All posts tagged: Iain Duncan Smith
The CIH says that 720,000 private rented properties in England will become unaffordable to people on benefits from this week, as the local housing allowance caps kick in. The prediction is that some people affected by the changes will be forced to migrate to low rental areas, like Margate and Hastings in the South East, creating benefit ghettoes in some of our decaying seaside resorts. I know Margate well (I grew up on the Isle of Thanet) and it already has a reputation for poverty and decay, with some of the most deprived wards in England. In comparison to the rest of the South East it is an incredibly cheap place to live. You can rent a two-bed flat for as little as £66 per week. The closure of Dreamland and the disastrous decision by the District Council to build a huge new out of town shopping centre at Westwood Cross has devastated the town centre. Margate is making huge efforts to regenerate itself and the recently opened Turner Centre is starting to have an impact, but a further influx of the poorest and most desperate will hardly raise the town’s fortunes.
I spoke about the CIH report to PRS expert David Lawrenson, the author of the top-selling UK book on property who told me:
“Obviously, the whole problem is one of housing market failure – a much wider issue. But looking at the PRS on its own, one really key issue is that private landlords don’t want to let to people on Local Housing Allowance for a number of reasons.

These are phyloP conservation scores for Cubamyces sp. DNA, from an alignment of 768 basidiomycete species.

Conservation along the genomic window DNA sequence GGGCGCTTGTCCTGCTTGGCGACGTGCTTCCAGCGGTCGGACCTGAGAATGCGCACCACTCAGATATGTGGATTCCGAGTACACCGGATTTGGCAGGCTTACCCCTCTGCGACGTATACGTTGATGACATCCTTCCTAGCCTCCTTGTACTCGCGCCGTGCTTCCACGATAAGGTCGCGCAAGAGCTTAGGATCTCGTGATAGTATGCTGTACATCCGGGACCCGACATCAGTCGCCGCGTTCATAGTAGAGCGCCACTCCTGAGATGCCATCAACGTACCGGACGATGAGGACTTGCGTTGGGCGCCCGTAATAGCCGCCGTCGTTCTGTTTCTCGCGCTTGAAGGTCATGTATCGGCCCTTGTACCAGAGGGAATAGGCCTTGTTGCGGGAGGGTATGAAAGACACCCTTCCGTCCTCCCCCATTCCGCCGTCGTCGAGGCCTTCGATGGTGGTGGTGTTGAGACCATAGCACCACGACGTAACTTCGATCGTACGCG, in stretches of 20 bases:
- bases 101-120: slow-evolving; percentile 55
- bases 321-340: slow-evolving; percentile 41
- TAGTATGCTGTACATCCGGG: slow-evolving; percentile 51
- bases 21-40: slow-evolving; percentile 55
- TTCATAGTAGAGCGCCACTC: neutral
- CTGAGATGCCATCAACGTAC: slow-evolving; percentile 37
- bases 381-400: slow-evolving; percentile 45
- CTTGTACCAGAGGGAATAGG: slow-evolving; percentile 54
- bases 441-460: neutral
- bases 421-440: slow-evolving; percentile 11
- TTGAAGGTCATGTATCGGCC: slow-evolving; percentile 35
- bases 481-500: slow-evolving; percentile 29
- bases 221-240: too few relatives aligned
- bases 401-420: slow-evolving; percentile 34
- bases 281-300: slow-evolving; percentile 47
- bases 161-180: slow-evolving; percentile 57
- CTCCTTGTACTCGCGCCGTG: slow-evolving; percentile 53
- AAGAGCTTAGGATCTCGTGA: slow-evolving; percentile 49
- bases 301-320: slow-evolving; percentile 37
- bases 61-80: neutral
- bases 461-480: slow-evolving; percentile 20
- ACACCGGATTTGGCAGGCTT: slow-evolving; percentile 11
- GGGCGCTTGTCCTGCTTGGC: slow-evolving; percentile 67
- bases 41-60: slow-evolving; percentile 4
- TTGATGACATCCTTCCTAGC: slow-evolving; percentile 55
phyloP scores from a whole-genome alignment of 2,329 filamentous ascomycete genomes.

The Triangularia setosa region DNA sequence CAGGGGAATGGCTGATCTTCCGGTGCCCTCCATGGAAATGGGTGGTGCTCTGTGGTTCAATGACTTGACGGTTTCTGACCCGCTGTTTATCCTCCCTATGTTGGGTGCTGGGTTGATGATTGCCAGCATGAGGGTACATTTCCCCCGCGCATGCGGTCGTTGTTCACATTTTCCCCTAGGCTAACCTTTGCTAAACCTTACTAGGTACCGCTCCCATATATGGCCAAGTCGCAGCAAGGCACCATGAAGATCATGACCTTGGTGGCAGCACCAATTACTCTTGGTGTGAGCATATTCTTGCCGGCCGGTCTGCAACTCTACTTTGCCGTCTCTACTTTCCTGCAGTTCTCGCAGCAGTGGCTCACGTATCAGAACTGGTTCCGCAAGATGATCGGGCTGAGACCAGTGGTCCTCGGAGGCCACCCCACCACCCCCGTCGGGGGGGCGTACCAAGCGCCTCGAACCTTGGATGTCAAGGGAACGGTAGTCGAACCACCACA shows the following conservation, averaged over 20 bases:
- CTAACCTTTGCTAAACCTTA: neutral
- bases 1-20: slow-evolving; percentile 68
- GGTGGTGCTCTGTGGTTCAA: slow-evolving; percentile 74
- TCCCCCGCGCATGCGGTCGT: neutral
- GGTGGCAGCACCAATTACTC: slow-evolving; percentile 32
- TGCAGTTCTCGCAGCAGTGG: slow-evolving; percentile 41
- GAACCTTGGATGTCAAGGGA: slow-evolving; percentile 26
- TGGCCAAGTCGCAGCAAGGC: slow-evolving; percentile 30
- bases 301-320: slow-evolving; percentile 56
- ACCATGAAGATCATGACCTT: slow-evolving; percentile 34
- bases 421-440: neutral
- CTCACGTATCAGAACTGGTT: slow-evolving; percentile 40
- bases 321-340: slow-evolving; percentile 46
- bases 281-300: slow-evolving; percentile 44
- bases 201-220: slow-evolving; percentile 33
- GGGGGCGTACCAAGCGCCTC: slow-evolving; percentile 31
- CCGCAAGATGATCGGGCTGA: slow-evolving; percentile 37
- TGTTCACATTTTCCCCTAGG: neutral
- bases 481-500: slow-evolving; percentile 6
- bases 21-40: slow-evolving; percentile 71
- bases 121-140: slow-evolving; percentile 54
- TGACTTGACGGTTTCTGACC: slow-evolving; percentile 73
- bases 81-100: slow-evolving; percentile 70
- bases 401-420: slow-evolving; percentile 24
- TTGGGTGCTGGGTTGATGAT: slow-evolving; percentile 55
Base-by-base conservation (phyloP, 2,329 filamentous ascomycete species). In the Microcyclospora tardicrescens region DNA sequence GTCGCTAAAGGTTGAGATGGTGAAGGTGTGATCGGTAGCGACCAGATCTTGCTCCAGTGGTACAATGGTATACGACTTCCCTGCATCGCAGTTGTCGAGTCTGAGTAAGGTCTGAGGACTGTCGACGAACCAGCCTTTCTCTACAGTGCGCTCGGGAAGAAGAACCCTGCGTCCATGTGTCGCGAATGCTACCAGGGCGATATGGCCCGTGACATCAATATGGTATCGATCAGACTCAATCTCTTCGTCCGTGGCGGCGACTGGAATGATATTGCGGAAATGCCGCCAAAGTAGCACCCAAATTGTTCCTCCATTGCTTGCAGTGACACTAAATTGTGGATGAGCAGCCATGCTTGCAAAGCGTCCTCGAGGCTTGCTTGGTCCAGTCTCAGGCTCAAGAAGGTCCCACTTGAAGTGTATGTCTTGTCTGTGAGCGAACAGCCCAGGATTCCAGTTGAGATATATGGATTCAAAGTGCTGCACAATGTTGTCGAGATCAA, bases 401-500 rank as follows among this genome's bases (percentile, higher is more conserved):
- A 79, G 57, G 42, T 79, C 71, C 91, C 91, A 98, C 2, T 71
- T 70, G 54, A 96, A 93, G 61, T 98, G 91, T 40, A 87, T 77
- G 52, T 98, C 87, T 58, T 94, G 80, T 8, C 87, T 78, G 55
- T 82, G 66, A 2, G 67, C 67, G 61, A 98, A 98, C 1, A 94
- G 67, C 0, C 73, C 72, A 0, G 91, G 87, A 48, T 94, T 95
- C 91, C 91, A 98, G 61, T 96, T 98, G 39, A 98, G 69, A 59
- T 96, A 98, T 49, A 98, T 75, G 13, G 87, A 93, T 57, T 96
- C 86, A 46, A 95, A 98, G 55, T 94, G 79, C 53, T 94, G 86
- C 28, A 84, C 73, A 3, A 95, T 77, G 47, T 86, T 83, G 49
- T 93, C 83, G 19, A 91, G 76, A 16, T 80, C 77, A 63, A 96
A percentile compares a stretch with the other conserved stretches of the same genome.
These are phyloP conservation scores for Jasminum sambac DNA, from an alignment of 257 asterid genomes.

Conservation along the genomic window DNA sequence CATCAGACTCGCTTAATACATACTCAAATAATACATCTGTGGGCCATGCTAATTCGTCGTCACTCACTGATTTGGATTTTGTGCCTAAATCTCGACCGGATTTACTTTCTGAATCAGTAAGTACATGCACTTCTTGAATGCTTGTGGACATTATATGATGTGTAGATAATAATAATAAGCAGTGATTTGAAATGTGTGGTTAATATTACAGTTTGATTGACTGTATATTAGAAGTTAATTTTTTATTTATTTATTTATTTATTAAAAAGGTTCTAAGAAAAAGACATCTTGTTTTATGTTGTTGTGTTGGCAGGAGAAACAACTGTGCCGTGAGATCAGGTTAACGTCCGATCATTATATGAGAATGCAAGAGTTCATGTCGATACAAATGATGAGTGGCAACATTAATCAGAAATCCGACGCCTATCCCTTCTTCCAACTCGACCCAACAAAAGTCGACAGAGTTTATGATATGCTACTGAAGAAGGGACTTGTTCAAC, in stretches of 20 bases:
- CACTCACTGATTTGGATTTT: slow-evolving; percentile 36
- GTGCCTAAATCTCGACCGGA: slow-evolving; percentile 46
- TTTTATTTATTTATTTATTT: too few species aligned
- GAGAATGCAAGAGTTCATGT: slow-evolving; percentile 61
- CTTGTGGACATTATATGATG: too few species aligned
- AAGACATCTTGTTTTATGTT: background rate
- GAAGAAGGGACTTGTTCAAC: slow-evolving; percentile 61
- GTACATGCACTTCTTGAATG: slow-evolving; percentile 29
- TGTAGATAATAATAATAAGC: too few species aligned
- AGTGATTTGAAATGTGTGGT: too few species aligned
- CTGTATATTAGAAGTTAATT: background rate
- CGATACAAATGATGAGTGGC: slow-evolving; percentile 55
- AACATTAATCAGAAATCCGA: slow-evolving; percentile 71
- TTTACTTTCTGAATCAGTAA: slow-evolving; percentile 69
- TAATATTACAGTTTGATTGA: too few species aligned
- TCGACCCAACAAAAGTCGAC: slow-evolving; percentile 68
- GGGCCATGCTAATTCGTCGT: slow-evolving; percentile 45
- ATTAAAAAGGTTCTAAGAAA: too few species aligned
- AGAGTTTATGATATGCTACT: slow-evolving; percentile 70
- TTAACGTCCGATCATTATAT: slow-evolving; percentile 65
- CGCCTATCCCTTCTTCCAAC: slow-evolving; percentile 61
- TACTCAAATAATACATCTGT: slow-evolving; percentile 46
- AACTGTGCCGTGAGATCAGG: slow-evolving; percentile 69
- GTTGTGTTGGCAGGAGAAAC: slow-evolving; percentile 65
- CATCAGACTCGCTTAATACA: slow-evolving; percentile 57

“A non-LHA let has a number of advantages over most LHA lets: a landlord gets rent paid in advance (not arrears), they get a deposit they can bank and earn interest on and a lot less paperwork. Also, payments are less likely to stop without warning simply because the tenant’s working circumstances have changed. They also know that under buy to let mortgage conditions, some mortgage lenders (scandalously in our view) still preclude a landlord from letting to “non working” people.
“If the government could level the playing field, they would find lots more landlords coming forward and the problem substantially resolved.”
You may recall that Iain Duncan Smith predicted a fall in private sector rents as a result of the benefit changes. That hasn’t happened so far, due primarily to the increasing demand for PRS lets from frustrated first time buyers. But 720,000 dwellings represents 20 percent of the private rented sector in England, so if all of these properties are vacated by claimants it could have a significant impact upon the housing market as a whole. The reality is likely to be more complex and will depend upon the reaction of landlords and tenants. My guess is that three things will happen. A few tenants will negotiate lower rents that meet the caps and will be able to stay put. Secondly, many tenants will be forced to move to cheaper areas (this is already happening). But remember that the PRS has increased by around 1.4 million properties over the past eight years, an increase from 12 percent to 17 percent of all homes in England, and yet rents have continued to rise. That looks like a bubble to me and all bubbles eventually burst, so my third guess is that the more astute landlords will start to offload their stock for sale, since they know that demand for their properties is going to fall in the longer term. This could have the paradoxical effect of keeping PRS rents high and lowering house prices in the short term as more properties flood the market. Of course, the bigger issue is overall supply and the availability of mortgages, but that is a subject for another time!